Plaintiff Bayer Healthcare Pharmaceuticals, Inc. (“Bayer”) and Dow Pharmaceutical Sciences, Inc. (“Dow”) (collectively “plaintiffs”) sought specific relief after an emergency status conference had been held at their request. The relief sought included (1) an extension of the statutory 30-month stay based on defendants’ discovery cooperation failure; (2) to extend discovery; (3) to add parties based on new information; (4) to receive 5-days notice of any ANDA transfer or other change in ANDA circumstances; and (5) to shift discovery costs. Defendants River’s Edge Pharmaceuticals, LLC (“River’s”) and Teresina Holdings, LLC (“Teresina”) (collectively defendants) filed two motions to compel and for sanctions against plaintiffs.
In response to plaintiffs’ request, the Court (1) extended the statutory stay for 7 months; (2) extended discovery for 6 months; (3) granted plaintiffs permission to amend their complaint; (4) required plaintiffs be given 5-days notice of any transfer of ANDA or change in ANDA circumstances; and (5) found the issue of shifting discovery costs was not property before the Court. Nevertheless, the Court commented that circumstances outlined by plaintiffs in their motion for a status conference troubled the Court and admonished the parties to be candid with each other and the Court and to work together to resolve discovery disputes. The Court added a charge to plaintiffs to be more forthcoming and expeditious in handling requests for discovery from defendants.
Having disposed of plaintiffs’ motion, the Court next turned to defendants’ motion to compel Dow to produce a knowledgeable and prepared 30(b)(6) witness within 30 days and pay defendants’ attorney fees in connection with the 30(b)(6) deposition that occurred. The Court found that Dow produced a prepared designee, that no further deposition was required, and that no sanctions were warranted. The witness had reviewed the inventor’s notebooks in question for 10 to 15 hours in preparation for the deposition and referred to those notebooks as containing the answers to deposition questions. The Court found “defendants refused to allow the witness to review nay of those notebooks” during the deposition and “did not bring a single research or laboratory notebook to introduce as exhibits.” The Court noted that a 30(b)(6) deposition was not a memory contest and that personal knowledge was not required to be a designee.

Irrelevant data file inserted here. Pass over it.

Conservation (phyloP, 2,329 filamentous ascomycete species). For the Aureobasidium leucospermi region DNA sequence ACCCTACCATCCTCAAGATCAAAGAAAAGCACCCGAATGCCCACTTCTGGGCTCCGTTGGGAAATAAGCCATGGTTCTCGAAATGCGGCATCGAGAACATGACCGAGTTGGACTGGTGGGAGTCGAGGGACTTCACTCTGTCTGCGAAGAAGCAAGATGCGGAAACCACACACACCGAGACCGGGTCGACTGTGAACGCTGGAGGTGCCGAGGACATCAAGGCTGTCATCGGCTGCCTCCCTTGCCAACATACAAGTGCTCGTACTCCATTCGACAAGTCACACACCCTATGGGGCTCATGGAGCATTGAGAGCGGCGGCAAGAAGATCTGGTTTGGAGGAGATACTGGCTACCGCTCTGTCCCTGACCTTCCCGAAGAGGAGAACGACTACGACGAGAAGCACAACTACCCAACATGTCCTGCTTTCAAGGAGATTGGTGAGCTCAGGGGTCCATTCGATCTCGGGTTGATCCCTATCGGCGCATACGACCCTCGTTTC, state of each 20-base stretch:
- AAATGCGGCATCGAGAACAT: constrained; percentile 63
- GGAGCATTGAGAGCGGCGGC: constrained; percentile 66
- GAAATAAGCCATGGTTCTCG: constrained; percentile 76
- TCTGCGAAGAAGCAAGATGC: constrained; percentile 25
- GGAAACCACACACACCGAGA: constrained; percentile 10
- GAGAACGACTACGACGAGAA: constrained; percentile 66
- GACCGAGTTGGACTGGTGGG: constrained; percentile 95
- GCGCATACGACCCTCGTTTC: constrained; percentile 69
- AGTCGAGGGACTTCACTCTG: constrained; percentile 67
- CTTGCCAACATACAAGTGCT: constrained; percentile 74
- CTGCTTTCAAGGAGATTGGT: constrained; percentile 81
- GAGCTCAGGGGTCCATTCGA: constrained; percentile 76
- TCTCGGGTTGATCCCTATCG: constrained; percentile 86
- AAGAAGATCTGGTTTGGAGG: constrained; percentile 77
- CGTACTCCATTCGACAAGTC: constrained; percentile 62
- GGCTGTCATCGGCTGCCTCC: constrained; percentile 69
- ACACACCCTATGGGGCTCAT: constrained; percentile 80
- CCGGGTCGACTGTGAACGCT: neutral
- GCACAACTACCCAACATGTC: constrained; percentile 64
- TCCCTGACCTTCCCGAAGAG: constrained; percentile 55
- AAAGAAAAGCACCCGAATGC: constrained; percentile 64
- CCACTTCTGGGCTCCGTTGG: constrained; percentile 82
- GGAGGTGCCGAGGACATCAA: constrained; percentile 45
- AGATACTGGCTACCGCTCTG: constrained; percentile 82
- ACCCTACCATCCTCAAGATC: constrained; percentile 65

The Court also noted that some questions asked the witness were outside the scope of a 30(b)(6) deposition, involving principles of law or were improperly seeking to elicit scientific or technical testimony from a lay witness. The Court cited Brazos River Auth. v. GE Ionics, Inc., 469 F.3d 416, 434-435 (5th Cir. 2006) (“[A] Rule 30(b)(6) deponent ‘cannot make comments that . . . require expert qualifications.”). While the defendants may have wanted the Dow employee with the most knowledge on the topics, “it is axiomatic that ’the party seeking discovery is not entitled to insist on a specific person as the corporate representative and it likewise cannot demand the testimony of the designee . . . with the ‘most’ knowledge of a given matter.’” The Court cited Kendall Lakes Towers Condo. Ass’n v. Pac. Ins. Co., No. 10-24310, 2011 U.S. Dist. LEXIS 138953, at *25 (S.D. Fla. Dec. 2, 2011).
The Court further found that the defendants failed to pursue an appropriate line of follow-up questions to elicit the information that complain they did not receive.
The Court then turned to another motion by defendants, referred to as its “omnibus motion for sanctions.”
The Court looked unfavorably on this motion. The Court noted that neither side had “clean hands” in the discovery process in the case and cautioned that further disputes would likely result in sanctions. The Court did not find a violation of the meet-and-confer requirements and that the requests for discovery and an immediate designation of a corporate representative were mooted by the extension of discovery granted and defendants’ admission that they were now receiving some of the documents. The Court further found Dow to be a nominal plaintiff only in the case to provide Bayer with standing and, therefore, rejected defendants’ request that Dow be required to file a separate claim construction brief.
No sanctions were awarded to either side.
The case is Bayer Healthcare Pharmaceuticals, Inc. et al. v. River’s Edge Pharmaceuticals, LLC, et al., Civil Action File No. 1:11-CV-01634-RLV in the United States District Court for the Northern District of Georgia, Atlanta Division, and the Order was entered on April 26, 2013, by District Court Judge Robert L. Vining, Jr.
 “[Federal] Rule [of Civil Procedure] 30(b)(6) governs deposition notices directed to organizations. The deposition notice ‘must describe with reasonable particularity the matters for examination.’ Fed.R.Civ.P. 30(b)(6). In response, the organization must designate one or more persons to testify on its behalf as to those matters. Id. ‘The persons designated must testify about information known or reasonably available to the organization.’ Id.” Continental Cas. Co. v. First Fin. Employee Leasing, Inc., 716 F.Supp.2d 1176, 1189 (M.D. Fla. 2010).